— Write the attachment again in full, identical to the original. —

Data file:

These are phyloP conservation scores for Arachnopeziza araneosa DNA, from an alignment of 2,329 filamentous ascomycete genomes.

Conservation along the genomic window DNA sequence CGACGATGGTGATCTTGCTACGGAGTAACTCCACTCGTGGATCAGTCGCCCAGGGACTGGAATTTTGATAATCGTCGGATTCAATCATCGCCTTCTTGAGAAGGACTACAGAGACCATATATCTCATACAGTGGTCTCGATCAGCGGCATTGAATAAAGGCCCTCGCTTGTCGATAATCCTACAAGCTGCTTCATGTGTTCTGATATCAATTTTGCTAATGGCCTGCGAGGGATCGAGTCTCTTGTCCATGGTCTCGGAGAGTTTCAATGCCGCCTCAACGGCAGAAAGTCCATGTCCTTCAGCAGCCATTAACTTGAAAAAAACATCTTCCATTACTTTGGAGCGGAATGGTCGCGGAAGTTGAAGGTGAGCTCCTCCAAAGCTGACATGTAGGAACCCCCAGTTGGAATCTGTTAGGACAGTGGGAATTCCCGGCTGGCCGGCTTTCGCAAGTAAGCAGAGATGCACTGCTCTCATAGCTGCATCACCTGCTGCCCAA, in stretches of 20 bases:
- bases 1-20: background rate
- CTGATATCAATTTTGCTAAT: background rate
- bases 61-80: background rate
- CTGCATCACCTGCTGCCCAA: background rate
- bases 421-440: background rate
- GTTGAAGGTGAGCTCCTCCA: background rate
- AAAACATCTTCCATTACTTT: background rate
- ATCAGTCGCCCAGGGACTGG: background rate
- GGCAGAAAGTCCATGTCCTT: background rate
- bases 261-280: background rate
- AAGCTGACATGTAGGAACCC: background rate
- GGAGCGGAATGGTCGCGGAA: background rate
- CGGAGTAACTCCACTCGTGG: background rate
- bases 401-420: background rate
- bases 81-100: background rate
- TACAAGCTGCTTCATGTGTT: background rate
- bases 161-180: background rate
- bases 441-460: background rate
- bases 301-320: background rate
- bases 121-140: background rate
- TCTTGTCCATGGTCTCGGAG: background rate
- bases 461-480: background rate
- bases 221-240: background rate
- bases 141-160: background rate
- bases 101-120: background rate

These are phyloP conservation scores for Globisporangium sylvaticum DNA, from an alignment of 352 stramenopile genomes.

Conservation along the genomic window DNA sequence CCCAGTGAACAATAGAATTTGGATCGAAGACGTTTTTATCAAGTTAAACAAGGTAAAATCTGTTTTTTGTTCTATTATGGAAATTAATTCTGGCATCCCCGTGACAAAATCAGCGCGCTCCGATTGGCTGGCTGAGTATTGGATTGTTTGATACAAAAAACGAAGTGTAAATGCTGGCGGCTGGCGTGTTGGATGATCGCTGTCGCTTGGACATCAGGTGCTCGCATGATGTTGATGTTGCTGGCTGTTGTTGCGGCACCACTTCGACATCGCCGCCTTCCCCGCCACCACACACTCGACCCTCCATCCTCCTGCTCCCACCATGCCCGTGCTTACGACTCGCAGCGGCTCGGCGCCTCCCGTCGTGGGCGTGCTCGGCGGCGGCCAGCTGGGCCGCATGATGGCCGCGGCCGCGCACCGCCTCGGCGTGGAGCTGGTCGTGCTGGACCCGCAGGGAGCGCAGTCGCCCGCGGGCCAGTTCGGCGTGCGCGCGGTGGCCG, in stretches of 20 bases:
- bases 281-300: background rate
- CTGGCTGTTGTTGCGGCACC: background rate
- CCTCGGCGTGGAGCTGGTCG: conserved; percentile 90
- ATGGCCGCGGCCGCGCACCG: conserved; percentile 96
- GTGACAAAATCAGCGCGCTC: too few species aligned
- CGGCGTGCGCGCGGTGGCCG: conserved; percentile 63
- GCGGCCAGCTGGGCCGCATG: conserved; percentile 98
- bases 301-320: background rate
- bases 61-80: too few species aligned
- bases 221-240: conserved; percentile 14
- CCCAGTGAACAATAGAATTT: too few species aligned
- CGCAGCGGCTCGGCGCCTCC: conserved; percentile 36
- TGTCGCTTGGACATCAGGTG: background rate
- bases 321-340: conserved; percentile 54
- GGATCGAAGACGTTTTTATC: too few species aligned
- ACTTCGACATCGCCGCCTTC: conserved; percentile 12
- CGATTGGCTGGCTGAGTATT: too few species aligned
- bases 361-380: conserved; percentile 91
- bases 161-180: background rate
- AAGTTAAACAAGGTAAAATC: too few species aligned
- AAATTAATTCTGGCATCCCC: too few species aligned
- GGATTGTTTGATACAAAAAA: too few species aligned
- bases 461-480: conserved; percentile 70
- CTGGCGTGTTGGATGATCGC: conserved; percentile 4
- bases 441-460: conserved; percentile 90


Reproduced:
These are phyloP conservation scores for Arachnopeziza araneosa DNA, from an alignment of 2,329 filamentous ascomycete genomes.

Conservation along the genomic window DNA sequence CGACGATGGTGATCTTGCTACGGAGTAACTCCACTCGTGGATCAGTCGCCCAGGGACTGGAATTTTGATAATCGTCGGATTCAATCATCGCCTTCTTGAGAAGGACTACAGAGACCATATATCTCATACAGTGGTCTCGATCAGCGGCATTGAATAAAGGCCCTCGCTTGTCGATAATCCTACAAGCTGCTTCATGTGTTCTGATATCAATTTTGCTAATGGCCTGCGAGGGATCGAGTCTCTTGTCCATGGTCTCGGAGAGTTTCAATGCCGCCTCAACGGCAGAAAGTCCATGTCCTTCAGCAGCCATTAACTTGAAAAAAACATCTTCCATTACTTTGGAGCGGAATGGTCGCGGAAGTTGAAGGTGAGCTCCTCCAAAGCTGACATGTAGGAACCCCCAGTTGGAATCTGTTAGGACAGTGGGAATTCCCGGCTGGCCGGCTTTCGCAAGTAAGCAGAGATGCACTGCTCTCATAGCTGCATCACCTGCTGCCCAA, in stretches of 20 bases:
- bases 1-20: background rate
- CTGATATCAATTTTGCTAAT: background rate
- bases 61-80: background rate
- CTGCATCACCTGCTGCCCAA: background rate
- bases 421-440: background rate
- GTTGAAGGTGAGCTCCTCCA: background rate
- AAAACATCTTCCATTACTTT: background rate
- ATCAGTCGCCCAGGGACTGG: background rate
- GGCAGAAAGTCCATGTCCTT: background rate
- bases 261-280: background rate
- AAGCTGACATGTAGGAACCC: background rate
- GGAGCGGAATGGTCGCGGAA: background rate
- CGGAGTAACTCCACTCGTGG: background rate
- bases 401-420: background rate
- bases 81-100: background rate
- TACAAGCTGCTTCATGTGTT: background rate
- bases 161-180: background rate
- bases 441-460: background rate
- bases 301-320: background rate
- bases 121-140: background rate
- TCTTGTCCATGGTCTCGGAG: background rate
- bases 461-480: background rate
- bases 221-240: background rate
- bases 141-160: background rate
- bases 101-120: background rate

These are phyloP conservation scores for Globisporangium sylvaticum DNA, from an alignment of 352 stramenopile genomes.

Conservation along the genomic window DNA sequence CCCAGTGAACAATAGAATTTGGATCGAAGACGTTTTTATCAAGTTAAACAAGGTAAAATCTGTTTTTTGTTCTATTATGGAAATTAATTCTGGCATCCCCGTGACAAAATCAGCGCGCTCCGATTGGCTGGCTGAGTATTGGATTGTTTGATACAAAAAACGAAGTGTAAATGCTGGCGGCTGGCGTGTTGGATGATCGCTGTCGCTTGGACATCAGGTGCTCGCATGATGTTGATGTTGCTGGCTGTTGTTGCGGCACCACTTCGACATCGCCGCCTTCCCCGCCACCACACACTCGACCCTCCATCCTCCTGCTCCCACCATGCCCGTGCTTACGACTCGCAGCGGCTCGGCGCCTCCCGTCGTGGGCGTGCTCGGCGGCGGCCAGCTGGGCCGCATGATGGCCGCGGCCGCGCACCGCCTCGGCGTGGAGCTGGTCGTGCTGGACCCGCAGGGAGCGCAGTCGCCCGCGGGCCAGTTCGGCGTGCGCGCGGTGGCCG, in stretches of 20 bases:
- bases 281-300: background rate
- CTGGCTGTTGTTGCGGCACC: background rate
- CCTCGGCGTGGAGCTGGTCG: conserved; percentile 90
- ATGGCCGCGGCCGCGCACCG: conserved; percentile 96
- GTGACAAAATCAGCGCGCTC: too few species aligned
- CGGCGTGCGCGCGGTGGCCG: conserved; percentile 63
- GCGGCCAGCTGGGCCGCATG: conserved; percentile 98
- bases 301-320: background rate
- bases 61-80: too few species aligned
- bases 221-240: conserved; percentile 14
- CCCAGTGAACAATAGAATTT: too few species aligned
- CGCAGCGGCTCGGCGCCTCC: conserved; percentile 36
- TGTCGCTTGGACATCAGGTG: background rate
- bases 321-340: conserved; percentile 54
- GGATCGAAGACGTTTTTATC: too few species aligned
- ACTTCGACATCGCCGCCTTC: conserved; percentile 12
- CGATTGGCTGGCTGAGTATT: too few species aligned
- bases 361-380: conserved; percentile 91
- bases 161-180: background rate
- AAGTTAAACAAGGTAAAATC: too few species aligned
- AAATTAATTCTGGCATCCCC: too few species aligned
- GGATTGTTTGATACAAAAAA: too few species aligned
- bases 461-480: conserved; percentile 70
- CTGGCGTGTTGGATGATCGC: conserved; percentile 4
- bases 441-460: conserved; percentile 90